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Unread post09 Jan 2019, 18:20

Speculation ... indication of emergency limits ? Any idea why it was changed for the same configuration from F-15C to F-15E ? Nice work btw, like an F-15 driver said it will be exchanging long range missile shots with opponents once detected like an old fashioned pistol duel.
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Unread post09 Jan 2019, 18:33

I don't have my F-15C manual on me so I can't verify that CFT mounted AAMs are cleared for BAL or 700/2.0. Possible reasons for the difference could be 1) blanket limit of "not to exceed 1.4M" to save time on certification 2) all the extra pylons on the F-15E CFT generate shockwaves that interfere with stores above 1.4M.
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Unread post09 Jan 2019, 18:39

Thanks, but if it is just carrying wing pylon missiles with CFT like AIM-9/AIM-120 then no limits apart from actual flight performance apply ?
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Unread post09 Jan 2019, 19:15

The CFT limit of 700/2.0 applies, but yes, both types of wing mounted AAMs have a BAL carriage and employment limit.
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Unread post10 Jan 2019, 11:36

sprstdlyscottsmn wrote:
mixelflick wrote:How is it the SU-27 or SU-35 can maintain such high mach speeds with external missiles? Is this due to the fact they're carried in the "tunnel" between the engines?

I don't think they can. The F-16 Flight Manual will tell you that the F-16 has no speed restriction with air-to-air missiles, just like the statement "An Su-27 can go up to M2.35 (max speed) with missile on pylons 5,6,7,8"

Care to wager the top speed an F-16 can reach with 6 AMRAAMS/Sidewinders? closer to Mach 1.85. Conversely the F-15E, well, see the above post.

There are CAS limits, Mach limits, and Drag limits. The first two are "placard" limits. "You better not try and go faster than this or else bad things will happen" limits. The last one is "You are never going to exceed this"

So the limit for Su-27/35 as well as F-16 in manual is placard limit?
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Unread post10 Jan 2019, 13:18

Verified CFT limit for AIM-7s on the F-15C is 700/2.0 as limited by the CFT. Any guesses about drag limits?
F-15C CFT clean.PNG



Three 610gal gas bag limit is 660/1.5 with or without CFT, AIM-7 limit is 700/2.0 with CFT, AIM-9 limit is BAL (800/2.5). So, according to stores limits, we are looking at 660/1.5 with tanks and 700/2.0 without. Too bad loaded with three gas bags was never run through the wringer for the FM, but we can see what it is if all the EFTs are dropped.
F-15C CFT loaded.PNG


So we can see that the stores limit for the F-15C of CFTs with 8AAMs of 700/2.0 is academic unless you are flying a plane with engine trim set to 102% and you are flying in Alaska (STD-10C). Standard trim and standard atmo? You will barely hit the 1.5 limit of the gas bags even after you drop them.

I am unable to find my source doc for the original comparison I did that said on the F-16 AAMs had a 2.0M limit and AG stores had a 1.2M limit. Sorry.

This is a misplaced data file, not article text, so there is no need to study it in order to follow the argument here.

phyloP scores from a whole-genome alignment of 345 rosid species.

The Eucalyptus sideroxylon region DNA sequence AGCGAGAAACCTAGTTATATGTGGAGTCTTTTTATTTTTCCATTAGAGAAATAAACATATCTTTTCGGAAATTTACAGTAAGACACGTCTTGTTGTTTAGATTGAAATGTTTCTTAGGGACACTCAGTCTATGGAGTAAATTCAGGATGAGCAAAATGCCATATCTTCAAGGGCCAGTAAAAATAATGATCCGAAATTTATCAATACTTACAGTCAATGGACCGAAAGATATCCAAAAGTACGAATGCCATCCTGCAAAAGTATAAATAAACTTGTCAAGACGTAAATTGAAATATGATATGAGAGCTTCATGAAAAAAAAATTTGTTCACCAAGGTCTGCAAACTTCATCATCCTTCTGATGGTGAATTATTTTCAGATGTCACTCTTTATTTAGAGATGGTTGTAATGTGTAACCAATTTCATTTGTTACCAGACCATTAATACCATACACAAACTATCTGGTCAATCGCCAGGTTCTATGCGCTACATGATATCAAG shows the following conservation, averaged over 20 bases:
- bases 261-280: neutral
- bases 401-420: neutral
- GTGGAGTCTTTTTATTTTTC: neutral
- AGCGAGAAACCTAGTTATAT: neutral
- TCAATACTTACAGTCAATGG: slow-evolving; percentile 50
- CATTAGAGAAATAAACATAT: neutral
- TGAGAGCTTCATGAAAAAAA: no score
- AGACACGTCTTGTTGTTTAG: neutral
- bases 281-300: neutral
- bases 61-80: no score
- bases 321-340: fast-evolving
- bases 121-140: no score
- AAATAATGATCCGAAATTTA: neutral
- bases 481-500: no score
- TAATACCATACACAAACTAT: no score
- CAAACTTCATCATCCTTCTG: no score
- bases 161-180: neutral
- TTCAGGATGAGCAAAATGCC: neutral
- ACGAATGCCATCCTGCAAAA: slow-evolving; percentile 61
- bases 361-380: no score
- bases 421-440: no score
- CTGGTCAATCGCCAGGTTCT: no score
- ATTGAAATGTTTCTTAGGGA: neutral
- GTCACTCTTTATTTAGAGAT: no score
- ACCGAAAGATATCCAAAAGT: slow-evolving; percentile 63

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Unread post10 Jan 2019, 13:26

garrya wrote:So the limit for Su-27/35 as well as F-16 in manual is placard limit?

I have as much evidence proving the Su limits are placard as Andraxxus has saying they are drag limits. None. But when I look at what is written it makes the most sense to me. Otherwise the 10-AAM Su-27 with six of them being Alamos is a 1.7M plane. BS. An F-15C with 8-AAMs and four of them being conformally carried on the fueselage is a 1.8M plane from a drag standpoint even though it's limits are 2.5M, which it can't even reach with uptrimmed engines on a Std-10C day (2.25M)
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Unread post10 Jan 2019, 13:56

The conclusion I get from all these charts is that the -229 engine is really good at overcoming the drag of stores and getting close to clean structural performance. It gets the best dynamically out of the Eagle.
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Unread post10 Jan 2019, 15:06

Definately. The 8AAM with CFT loadout for the -229 F-15E can hit ~1.9M from 35,000ft to 45,000 ft at a weight 8,000lb heavier than the above F-15C chart of the same load.

Based on the HAF F-16 manual, the GE-129 is even better than the PW-229 at altitude in the 1.2-1.6M range. Granted that is a different inlet and the F-15 has a variable one, but I suspect the difference would be similar.
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Unread post10 Jan 2019, 16:26

sprstdlyscottsmn wrote:
mixelflick wrote:How is it the SU-27 or SU-35 can maintain such high mach speeds with external missiles? Is this due to the fact they're carried in the "tunnel" between the engines?

I don't think they can. The F-16 Flight Manual will tell you that the F-16 has no speed restriction with air-to-air missiles, just like the statement "An Su-27 can go up to M2.35 (max speed) with missile on pylons 5,6,7,8"

Care to wager the top speed an F-16 can reach with 6 AMRAAMS/Sidewinders? closer to Mach 1.85. Conversely the F-15E, well, see the above post.

There are CAS limits, Mach limits, and Drag limits. The first two are "placard" limits. "You better not try and go faster than this or else bad things will happen" limits. The last one is "You are never going to exceed this"


I would concur. The fact is any legacy fighter flying with 6 AAM's is going to struggle to get to supersonic, waste a ton of fuel in doing so and won't stay there for long. There may be isolated incidences where it's necessary (one Iranian F-14 got to mach 2.2 chasing a Foxbat - no air to air loadout noted, but assume it had to have at least 1), but you can count them on one hand.

Which makes the F-35 limit of mach 1.6 with 5,000lb weapons load all the more impressive. Actually, I think the mach 1.2 supercruise with minimal burner is the most impressive of all..